DEATH COMES eCALLING is one of those books that makes me wonder about the viability of publishing. That’s not a comment on its content but rather the way I acquired it. Free. Via Amazon. Of course. I used to follow a twitter account that promoted free books for Kindle and would generally download any crime fiction titles that found their way on to the list. Because free. I’ve stopped following the account. I realised I’d downloaded dozens of titles yet rarely been tempted enough to read any of them. And even though I understand the principle – that by giving away one book the author or publisher is hoping to entice readers to buy additional titles – I don’t see a lot of evidence of it that in practice. A lot of people just like free stuff. And I can’t help it…reading these freebies makes me feel vaguely dirty in a way that reading a library book never has. This year I’m making a concerted effort to work my way through these freebies. Read ’em or delete ’em is my new motto.
The book is squarely at the cosy end of the spectrum. Its amateur sleuth is Molly Masters. Molly returns to her home town in New York with her two young children while her husband is posted overseas for work. Soon after arriving an old teacher writes asking her to visit but before Molly can do so the woman is found dead. And Molly starts receiving electronic threats. She is soon embroiled in trying to work out who wants her gone and whether or not the same person murdered her old teacher.
Molly makes her living as a creator of eCards which is the first thing about this book I found a bit difficult to swallow. Like many aspects of the book it is almost believable but not quite there. Surely someone with cartooning skills would be branching out a bit beyond just doing cards? There are other plot contrivances in which the internet seems like a brand new discovery which are plain awkward for a book released in 2013 but make more sense when you know that this book is a re-write of a title originally released in 1996 as DEATH AND FAXES. I remain unconvinced that this kind of updating is what publishing needs but I guess I’m not trying to make a living as a writer so I shouldn’t judge too harshly. Still, it didn’t feel entirely complete (one of Molly’s clients asks for her to design something to help them sell fax machines for pity’s sake and she seems never to have heard of Dropbox for example). The overall plot held together well enough though I thought the culprit fairly easy to spot.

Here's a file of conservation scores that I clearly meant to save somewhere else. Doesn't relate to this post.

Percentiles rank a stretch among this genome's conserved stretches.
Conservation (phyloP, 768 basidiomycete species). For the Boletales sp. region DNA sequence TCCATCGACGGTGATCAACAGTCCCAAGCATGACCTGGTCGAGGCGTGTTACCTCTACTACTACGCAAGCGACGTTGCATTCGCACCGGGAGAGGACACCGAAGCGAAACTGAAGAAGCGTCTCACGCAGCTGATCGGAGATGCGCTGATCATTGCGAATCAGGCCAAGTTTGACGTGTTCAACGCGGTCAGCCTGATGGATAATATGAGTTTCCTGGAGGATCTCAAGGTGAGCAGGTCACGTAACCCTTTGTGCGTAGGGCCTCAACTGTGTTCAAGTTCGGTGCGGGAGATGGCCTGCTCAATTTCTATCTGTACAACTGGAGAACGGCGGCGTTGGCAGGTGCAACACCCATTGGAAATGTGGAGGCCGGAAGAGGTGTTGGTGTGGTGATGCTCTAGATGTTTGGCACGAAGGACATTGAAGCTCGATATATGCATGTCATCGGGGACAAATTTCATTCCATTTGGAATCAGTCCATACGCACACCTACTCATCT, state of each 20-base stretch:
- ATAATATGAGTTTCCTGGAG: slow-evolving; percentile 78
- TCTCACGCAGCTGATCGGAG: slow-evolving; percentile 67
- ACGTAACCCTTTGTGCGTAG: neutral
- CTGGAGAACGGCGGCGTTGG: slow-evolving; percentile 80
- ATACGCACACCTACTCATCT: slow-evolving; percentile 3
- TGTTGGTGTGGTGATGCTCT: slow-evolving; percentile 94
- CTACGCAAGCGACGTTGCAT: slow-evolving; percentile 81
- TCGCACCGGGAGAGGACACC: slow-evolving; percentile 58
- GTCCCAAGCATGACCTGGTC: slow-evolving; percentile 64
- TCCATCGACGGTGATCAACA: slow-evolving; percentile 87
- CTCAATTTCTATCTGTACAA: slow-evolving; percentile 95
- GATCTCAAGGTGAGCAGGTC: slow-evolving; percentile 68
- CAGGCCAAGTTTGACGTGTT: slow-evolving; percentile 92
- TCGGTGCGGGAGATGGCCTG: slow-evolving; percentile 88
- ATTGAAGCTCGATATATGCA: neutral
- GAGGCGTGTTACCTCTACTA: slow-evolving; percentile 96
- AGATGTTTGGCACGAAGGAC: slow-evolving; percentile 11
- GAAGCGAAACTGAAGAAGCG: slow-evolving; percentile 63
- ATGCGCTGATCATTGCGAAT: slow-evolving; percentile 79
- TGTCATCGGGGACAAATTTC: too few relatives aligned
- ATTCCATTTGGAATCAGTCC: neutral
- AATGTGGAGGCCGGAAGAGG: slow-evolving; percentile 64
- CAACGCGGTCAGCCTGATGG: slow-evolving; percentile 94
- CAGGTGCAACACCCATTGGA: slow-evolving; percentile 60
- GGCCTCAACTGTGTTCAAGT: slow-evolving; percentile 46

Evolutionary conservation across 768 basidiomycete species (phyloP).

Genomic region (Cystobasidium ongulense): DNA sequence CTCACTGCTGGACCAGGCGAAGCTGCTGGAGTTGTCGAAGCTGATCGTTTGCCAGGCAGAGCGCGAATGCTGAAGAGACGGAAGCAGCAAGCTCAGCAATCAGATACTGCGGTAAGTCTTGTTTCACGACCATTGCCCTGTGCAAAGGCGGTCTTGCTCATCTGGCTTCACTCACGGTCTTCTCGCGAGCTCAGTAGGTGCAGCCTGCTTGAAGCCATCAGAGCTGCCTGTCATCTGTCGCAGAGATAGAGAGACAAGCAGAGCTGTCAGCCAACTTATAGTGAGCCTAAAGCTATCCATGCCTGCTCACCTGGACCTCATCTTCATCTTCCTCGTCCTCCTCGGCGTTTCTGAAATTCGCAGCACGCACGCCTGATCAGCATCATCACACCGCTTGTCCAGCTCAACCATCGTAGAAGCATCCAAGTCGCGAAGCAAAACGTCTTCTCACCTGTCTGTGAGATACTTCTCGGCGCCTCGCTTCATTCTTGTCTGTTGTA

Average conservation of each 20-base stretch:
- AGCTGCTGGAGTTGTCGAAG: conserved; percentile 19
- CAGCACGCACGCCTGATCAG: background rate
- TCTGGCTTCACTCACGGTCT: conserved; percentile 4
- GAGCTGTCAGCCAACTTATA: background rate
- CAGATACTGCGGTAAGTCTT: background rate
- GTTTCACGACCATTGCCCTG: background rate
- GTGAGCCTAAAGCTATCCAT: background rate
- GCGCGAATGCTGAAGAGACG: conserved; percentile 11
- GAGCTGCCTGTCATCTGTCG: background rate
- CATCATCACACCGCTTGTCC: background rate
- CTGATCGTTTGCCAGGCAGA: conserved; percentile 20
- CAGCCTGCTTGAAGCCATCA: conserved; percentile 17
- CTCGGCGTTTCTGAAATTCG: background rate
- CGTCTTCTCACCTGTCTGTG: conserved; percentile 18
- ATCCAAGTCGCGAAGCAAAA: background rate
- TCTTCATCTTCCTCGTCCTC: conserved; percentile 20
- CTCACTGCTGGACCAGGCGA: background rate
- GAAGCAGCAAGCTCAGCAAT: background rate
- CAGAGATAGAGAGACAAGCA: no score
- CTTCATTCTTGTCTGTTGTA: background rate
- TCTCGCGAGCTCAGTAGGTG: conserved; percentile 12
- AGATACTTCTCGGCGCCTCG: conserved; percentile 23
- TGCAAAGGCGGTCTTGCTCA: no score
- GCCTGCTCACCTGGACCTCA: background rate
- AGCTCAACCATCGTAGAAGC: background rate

For cosy mysteries to work – for me anyway – the characters have to engage and that didn’t quite happen here. Molly is likable enough as the main protagonist – and I enjoyed the humour injected into her personality via the descriptions of the cartoons she designed – but the rest of the cast are entirely forgettable. To the point that it’s only 3 days after I finished the book now and I’d have to open it to remind myself of any of their names. There’s the best friend next door. The high school arch nemesis. The good but boring guy who’s become the local copper. Collectively I suppose they show some insight into the juxtaposition of our teenage and adult selves but I have to admit I am not a big one for that kind of reminiscing so perhaps I am not the target market for a story with that focus.
In short, the book was good enough to keep me reading to the end but not good enough to prompt me to search out later titles. Which means the free experiment failed, at least in my case.
♦ ♦ ♦ ♦ ♦ ♦ ♦ ♦ ♦ ♦
Publisher O’Kane Inc [not sure of the date of the re-write, c. 2013]
Length 232 pages
Format eBook (Kindle)
Book Series #1 in the Molly Masters series
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